A new best-selling novel by Nir Baram takes aim at the Israeli ‘peace industry,’ globalization and the sense of betrayal a generation of left wing and progressive operatives is leaving behind.
I’ve wanted to write about Nir Baram’s new novel, World Shadow (The book is alternatively titled, “The World is a Rumor” in English), for several weeks. It’s a story of power, the battle for and against it, and the inevitable corruption of all causes in the late-capitalist world. The theme is common to many works of fiction these days, but the context is unique, and especially the novel’s criticism of the Israeli Left and the two projects it has been involved in: the peace process and economic liberalization. Given Baram’s own history and personal credentials – he is the son of a veteran, well-respected Labor MK – I found these sections in the novel to be particularly interesting.
The complicated plot of World Shadow – as complicated as the political and economic structures that dominates our lives – is told from three points of view: an ambitious businessman’s journey into the heart of the Israeli political and business elite (and his inevitable fall from grace); a group of mostly British anarchists’ attempt to organize an international strike that would fatally disrupt the capitalist order; and the story of an imaginary, global, democratic-leaning, consulting company that is hired to carry out shady political assignments all over the world.
A turning point in the career of the novel’s Israeli hero, Gabriel Manzur, takes place when he is made the representative of a Jewish-American fund in Israel – one which supports soft-leftist causes, from student loans to democracy and peace-building. Later, Manzur and his partners become closer to the Labor elite that ran the peace process and the rapid privatization of the Israeli market that went hand-in-hand with it.
Drawing connections between capitalism and the failure of the peace process is not a new idea, but Baram takes it beyond academic analysis. He tries, and mostly succeeds, to describe the way the process worked, not just from an organizational perspective but also inside people’s minds. He demonstrates how peace became the project of a certain political and economic elite, and what rationalizations were made when the peace process went from being an objective and became a means for achieving power. As the “local” part of the plot advances, the creation of a new Middle East becomes a business venture, and diplomacy turns into the ultimate networking event.
Over the years, I’ve met Nir Baram at various left-wing initiatives. His name often appears on writers’ petitions against the occupation, and before the 2009 election campaign he was involved in a largely failed attempt to revive Meretz. World Shadow is Baram’s third major novel; it has been one at the top of Israel’s bestseller lists for the past five weeks. I conducted a short email interview with Baram about the criticisms of left-wing politics in his book.
Q: Your criticism of the peace process is very different from the common narrative. It’s not about the settlements or security, but rather the manipulations of local and global elites.
For over a decade now I have been examining the peace project – in which I believed, rather naively, during the 90s – from a critical perspective. Gradually I understood that while many of the people involved in the project really believed in peace, at the same time, they learned to speak the language of peace and globalization and to use this language to better their financial status. It is not a conspiracy but simply the outline of a process.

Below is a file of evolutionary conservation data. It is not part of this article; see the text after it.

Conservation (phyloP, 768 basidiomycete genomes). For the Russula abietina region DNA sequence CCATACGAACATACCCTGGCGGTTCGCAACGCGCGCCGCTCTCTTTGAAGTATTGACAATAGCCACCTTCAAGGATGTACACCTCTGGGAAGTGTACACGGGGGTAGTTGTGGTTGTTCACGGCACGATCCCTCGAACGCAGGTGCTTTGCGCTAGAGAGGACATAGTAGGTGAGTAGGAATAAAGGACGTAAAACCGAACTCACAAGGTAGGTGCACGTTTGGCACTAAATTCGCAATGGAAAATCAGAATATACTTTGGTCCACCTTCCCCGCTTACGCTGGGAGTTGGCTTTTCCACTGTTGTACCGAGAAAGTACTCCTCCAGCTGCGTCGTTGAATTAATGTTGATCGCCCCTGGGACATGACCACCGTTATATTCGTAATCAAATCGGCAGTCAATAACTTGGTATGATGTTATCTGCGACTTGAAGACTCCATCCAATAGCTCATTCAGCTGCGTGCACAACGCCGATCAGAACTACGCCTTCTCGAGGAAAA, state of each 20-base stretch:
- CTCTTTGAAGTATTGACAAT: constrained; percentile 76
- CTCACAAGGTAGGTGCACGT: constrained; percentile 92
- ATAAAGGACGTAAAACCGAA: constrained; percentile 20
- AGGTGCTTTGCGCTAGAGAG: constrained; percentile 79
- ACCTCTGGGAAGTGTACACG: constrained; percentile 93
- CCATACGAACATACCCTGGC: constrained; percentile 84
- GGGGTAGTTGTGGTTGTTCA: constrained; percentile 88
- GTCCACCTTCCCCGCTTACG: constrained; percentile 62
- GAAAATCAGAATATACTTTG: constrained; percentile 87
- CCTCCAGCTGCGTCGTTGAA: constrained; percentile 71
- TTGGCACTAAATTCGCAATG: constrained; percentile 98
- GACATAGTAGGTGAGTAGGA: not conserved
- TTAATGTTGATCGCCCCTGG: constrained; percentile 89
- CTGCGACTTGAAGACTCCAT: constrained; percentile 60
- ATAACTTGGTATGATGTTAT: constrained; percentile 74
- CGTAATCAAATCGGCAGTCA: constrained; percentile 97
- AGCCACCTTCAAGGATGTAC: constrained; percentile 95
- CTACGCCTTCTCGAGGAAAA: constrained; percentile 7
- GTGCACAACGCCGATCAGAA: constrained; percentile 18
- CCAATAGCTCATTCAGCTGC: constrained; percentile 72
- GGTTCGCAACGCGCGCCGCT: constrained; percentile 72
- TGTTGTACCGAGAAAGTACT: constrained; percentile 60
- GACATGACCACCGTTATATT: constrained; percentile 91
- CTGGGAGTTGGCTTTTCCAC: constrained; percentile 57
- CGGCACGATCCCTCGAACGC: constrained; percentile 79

Just like the Right, the Israeli Left adopted [Baram uses the Hebrew word which means “enslaved” – N.S.] global capitalistic principals, including outrageous privatization and a constant battle with organized labor. It did it in part because of its own close connections with global institutions and corporations that supported the peace process.
What about the current round of negotiations?
The interesting thing is that the process has been going on for years now, even though it is obvious that there’s no chance for an agreement, and then you ask yourself: why don’t these people initiate a real assessment of reality?
In the last decade it was proven that in order to maintain economic growth in Israel, “peace” is not needed and an indefinite process is enough. The result: we have been talking for 40 years about the two-state solution while at the same time, a reality of occupation and dispossession planted its roots. How long can you maintain a process that doesn’t change a thing in the day-t0-day reality? Will we be in ‘the process’ in 2045 as well? It seems that the process became its own justification.
World Shadow, which describes the actions of a global consulting firm through email exchanges between its senior employees, has won many praises in the local press for its literary achievement (the novel as a whole received mostly positive reviews). It is just as interesting from a political perspective. The workers at the firm hold the highest moral ideas – some are progressives, one is even described as a hero of some civil rights struggles – yet they work for dubious candidates and at times even for criminals. Much of their correspondence has to do with an effort to reconcile their ideals with political games. The dark tone of the novel suggests that even the best of people can rationalize the worst of actions, when it serves their interests.